Poutine: It’s Not a Dirty Word. Well, Maybe.

I traveled to Montreal this year for the first time. Several friends had told me that it was their favorite city in the world, so I decided to take a vacation day and check it out. What I didn’t consider is that my trip was in January and Montreal is freaking cold! Since I was battling negative temperatures, and all of the wonderful patios were closed, I had to search to find a way to truly experience Montreal. In comes poutine.

Let’s face it, poutine sounds like a dirty word no matter how you use it. After tasting it, I might make an argument that it is, but I’ll get to that in a moment. Poutine is basically the provincial dish of Quebec. It contains three simple ingredients: French fries, cheese curds and gravy. It is known as a comfort food, finding its roots in rural Quebec during recessionary times when families couldn’t afford finer ingredients. Today, poutine is available across Canada in small diners, pubs and even fast food restaurants like McDonald’s, A&W and Burger King.

Since I was in Montreal, the heart of poutine country, I decided to give the dish a shot. I tried to order it at Les 3 Brasseurs (The 3 Brewers) pub in old town, but the bar tender talked me out of it. Instead, she recommended a café a few miles away that is known for having the best poutine in Montreal: Resto la Banquise. I accepted her recommendation and made plans to eat lunch there the following day.

When I arrived at Resto la Banquise, I was pleased to find a little café with plenty of charm. I seated myself and was presented with a long, narrow menu. I was blown away by the sheer number of different poutine dishes they offered. There were around 30 options with names like Poutine T-Rex, Poutine Kamikaze, Poutine Dan Dan and Poutine Bacon (which was very tempting.) I honestly didn’t know where to start, so I asked my waitress what she recommended. Her confident answer was the Poutine Elvis, which featured ground beef, green peppers and mushrooms. I confirmed that would work and she put in the order.

When my Poutine Elvis arrived, I was shocked by how it was presented. It looked like a heart attack on a plate (some of the heart attack was actually dripping off of the plate onto the table.) I decided to set my concern aside. After all, poutine is a famous dish for a reason and a lady who works here, at this famous poutine restaurant, says that this is the best they have.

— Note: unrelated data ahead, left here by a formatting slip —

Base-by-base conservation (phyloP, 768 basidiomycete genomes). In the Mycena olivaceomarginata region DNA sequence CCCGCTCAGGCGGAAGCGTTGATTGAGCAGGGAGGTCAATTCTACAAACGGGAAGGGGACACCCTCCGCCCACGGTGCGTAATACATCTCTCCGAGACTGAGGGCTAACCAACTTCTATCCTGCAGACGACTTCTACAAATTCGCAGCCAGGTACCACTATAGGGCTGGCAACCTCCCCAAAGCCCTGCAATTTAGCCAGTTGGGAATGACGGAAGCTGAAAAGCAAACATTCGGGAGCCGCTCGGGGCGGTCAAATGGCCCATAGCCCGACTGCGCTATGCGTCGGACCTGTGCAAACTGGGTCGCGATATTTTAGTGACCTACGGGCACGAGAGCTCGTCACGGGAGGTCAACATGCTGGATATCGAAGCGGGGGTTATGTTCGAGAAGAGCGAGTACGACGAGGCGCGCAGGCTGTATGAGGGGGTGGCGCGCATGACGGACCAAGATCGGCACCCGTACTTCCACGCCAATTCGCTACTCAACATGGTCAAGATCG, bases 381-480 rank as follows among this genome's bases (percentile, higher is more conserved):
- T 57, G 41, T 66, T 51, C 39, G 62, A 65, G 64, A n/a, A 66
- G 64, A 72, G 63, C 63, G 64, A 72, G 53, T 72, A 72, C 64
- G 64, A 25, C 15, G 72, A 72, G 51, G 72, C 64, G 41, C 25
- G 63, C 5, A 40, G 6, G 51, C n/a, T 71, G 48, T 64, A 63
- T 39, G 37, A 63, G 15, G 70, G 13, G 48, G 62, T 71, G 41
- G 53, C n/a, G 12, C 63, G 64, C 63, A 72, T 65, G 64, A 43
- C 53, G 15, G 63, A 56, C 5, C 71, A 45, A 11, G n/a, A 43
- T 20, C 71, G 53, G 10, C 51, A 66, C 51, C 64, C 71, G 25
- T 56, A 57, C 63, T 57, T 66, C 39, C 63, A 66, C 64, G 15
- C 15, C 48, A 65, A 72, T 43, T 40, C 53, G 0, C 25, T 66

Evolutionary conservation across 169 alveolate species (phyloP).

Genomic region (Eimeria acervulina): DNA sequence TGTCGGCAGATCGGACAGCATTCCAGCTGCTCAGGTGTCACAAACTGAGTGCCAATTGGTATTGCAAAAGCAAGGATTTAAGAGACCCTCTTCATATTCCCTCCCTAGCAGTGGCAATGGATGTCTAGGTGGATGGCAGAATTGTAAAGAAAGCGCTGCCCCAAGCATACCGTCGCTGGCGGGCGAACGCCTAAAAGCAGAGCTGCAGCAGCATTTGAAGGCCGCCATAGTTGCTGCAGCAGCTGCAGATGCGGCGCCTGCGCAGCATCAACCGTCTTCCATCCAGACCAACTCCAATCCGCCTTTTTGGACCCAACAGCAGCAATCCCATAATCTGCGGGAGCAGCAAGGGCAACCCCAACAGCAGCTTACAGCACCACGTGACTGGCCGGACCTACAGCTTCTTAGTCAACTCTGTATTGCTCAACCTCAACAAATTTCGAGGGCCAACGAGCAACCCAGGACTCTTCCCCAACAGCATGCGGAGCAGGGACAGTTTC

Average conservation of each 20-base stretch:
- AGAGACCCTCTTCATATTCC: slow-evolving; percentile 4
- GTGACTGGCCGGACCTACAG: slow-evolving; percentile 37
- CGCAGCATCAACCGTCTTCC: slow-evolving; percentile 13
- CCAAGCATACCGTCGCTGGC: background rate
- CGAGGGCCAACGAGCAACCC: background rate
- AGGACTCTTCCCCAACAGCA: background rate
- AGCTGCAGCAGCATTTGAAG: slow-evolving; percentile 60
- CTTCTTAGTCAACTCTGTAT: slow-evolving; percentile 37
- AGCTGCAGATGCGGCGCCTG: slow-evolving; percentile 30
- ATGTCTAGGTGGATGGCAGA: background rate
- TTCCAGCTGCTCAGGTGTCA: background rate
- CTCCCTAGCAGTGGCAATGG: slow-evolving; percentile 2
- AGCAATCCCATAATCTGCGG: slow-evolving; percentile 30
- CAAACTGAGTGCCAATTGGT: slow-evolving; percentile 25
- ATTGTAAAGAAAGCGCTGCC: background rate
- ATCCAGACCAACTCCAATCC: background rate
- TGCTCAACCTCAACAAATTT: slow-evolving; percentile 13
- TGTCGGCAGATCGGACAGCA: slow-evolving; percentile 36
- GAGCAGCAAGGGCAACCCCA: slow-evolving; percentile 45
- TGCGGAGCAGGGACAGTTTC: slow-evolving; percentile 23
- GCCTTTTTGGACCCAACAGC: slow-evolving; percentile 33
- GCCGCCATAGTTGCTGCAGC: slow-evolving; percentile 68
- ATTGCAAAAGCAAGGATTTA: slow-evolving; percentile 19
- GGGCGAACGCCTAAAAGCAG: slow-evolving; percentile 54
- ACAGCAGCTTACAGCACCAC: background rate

Well…my first bite told a different story. It tasted about like it looked: overly rich, fatty, salty and generally unhealthy. I’m a guy who can live on cheese fries, but the gravy and goo was just too much. I ate as much as I could stomach, then headed down the street for a McDonald’s cheeseburger, which suddenly seemed like health food.



On my next trip to Montreal, I believe I’ll steer clear of the poutine and enjoy dishes that are a little more familiar. If you’re a brave soul, I do recommend Resto la Banquise, as the atmosphere is nice and there are plenty of heart attack options to choose from.

Other Photos:

Resto la Banquise from the street

Resto la Banquise entrance

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9 Responses to Poutine: It’s Not a Dirty Word. Well, Maybe.

  1. mariannedesf says:

    If I may recommand, you should still try a Poutine on your next trip in Montreal, but a traditionnal one with only fries, cheese curds and gravy, and not at La Banquise. It is famous for poutines, but most local will tell you that this restaurant is at his best at 3 am completely drunk.
    Oh yeah, and come back during summer time, it’s way better weather 🙂

  2. Joel Snyder says:

    I tried it on our trip to Canada. I thought it was good, but then, see the pic of me and know that there are very few foods I don’t like. Here is my pic and short post. . . http://everyoneelsebutjoel.blogspot.com/2010/08/we-made-it-to-nova-scotia.html

  3. Tarz says:

    I’m Canadian, been living in the US for 12 years. What you had was not Poutine, but a gourmet (overloaded) version of it. Poutine is simply, fries, cheese curds and gravy made well. This place sounded like a tourist trap!

  4. Phoeb says:

    Yes, I agree with Tarz, that was not a poutine you tried. Back to basics! I can’t stand all the “versions” of poutine.

  5. Kate says:

    Agreed! I never heard of Poutine until I went to Boston last weekend. I needed to have some because how could fries, cheese, and gravy be bad together?! But it was awkward ordering it (Putin? Like pout-in? poo-tin?), and I didn’t love the taste of it. Also, I later had a huge stomach ache, not sure if it was the Poutine, but I think I’m going to blame the Poutine instead of the delicious sandwich I had!

  6. Real says:

    I love Poutine, but just plain old cheese curds, gravy and fries. The fancy stuff just ruins it.

  7. Louissi says:

    If you want a real poutine go to “La belle province” or “Le petit quebec” and order a regular one. That’s the true poutine right there. If the cheese is grated, put it in the garbage. If the cheese arrives completely melted, put it in the garbage.

  8. Rico Suave says:

    I had poutine in Paris at The Moose ( http://www.mooseparis.com/fr/bar-canadien-paris ) While it didn’t quite change my life, it sure was a pleasant return to “normalcy” after being presented with a toy football sized calamari at a (different) fine dining restaurant. If you’re in Paris, and feel over-saturated with “culture”, head to the Moose for a dose of N. America!

  9. Emery D says:

    I enjoyed readingg this

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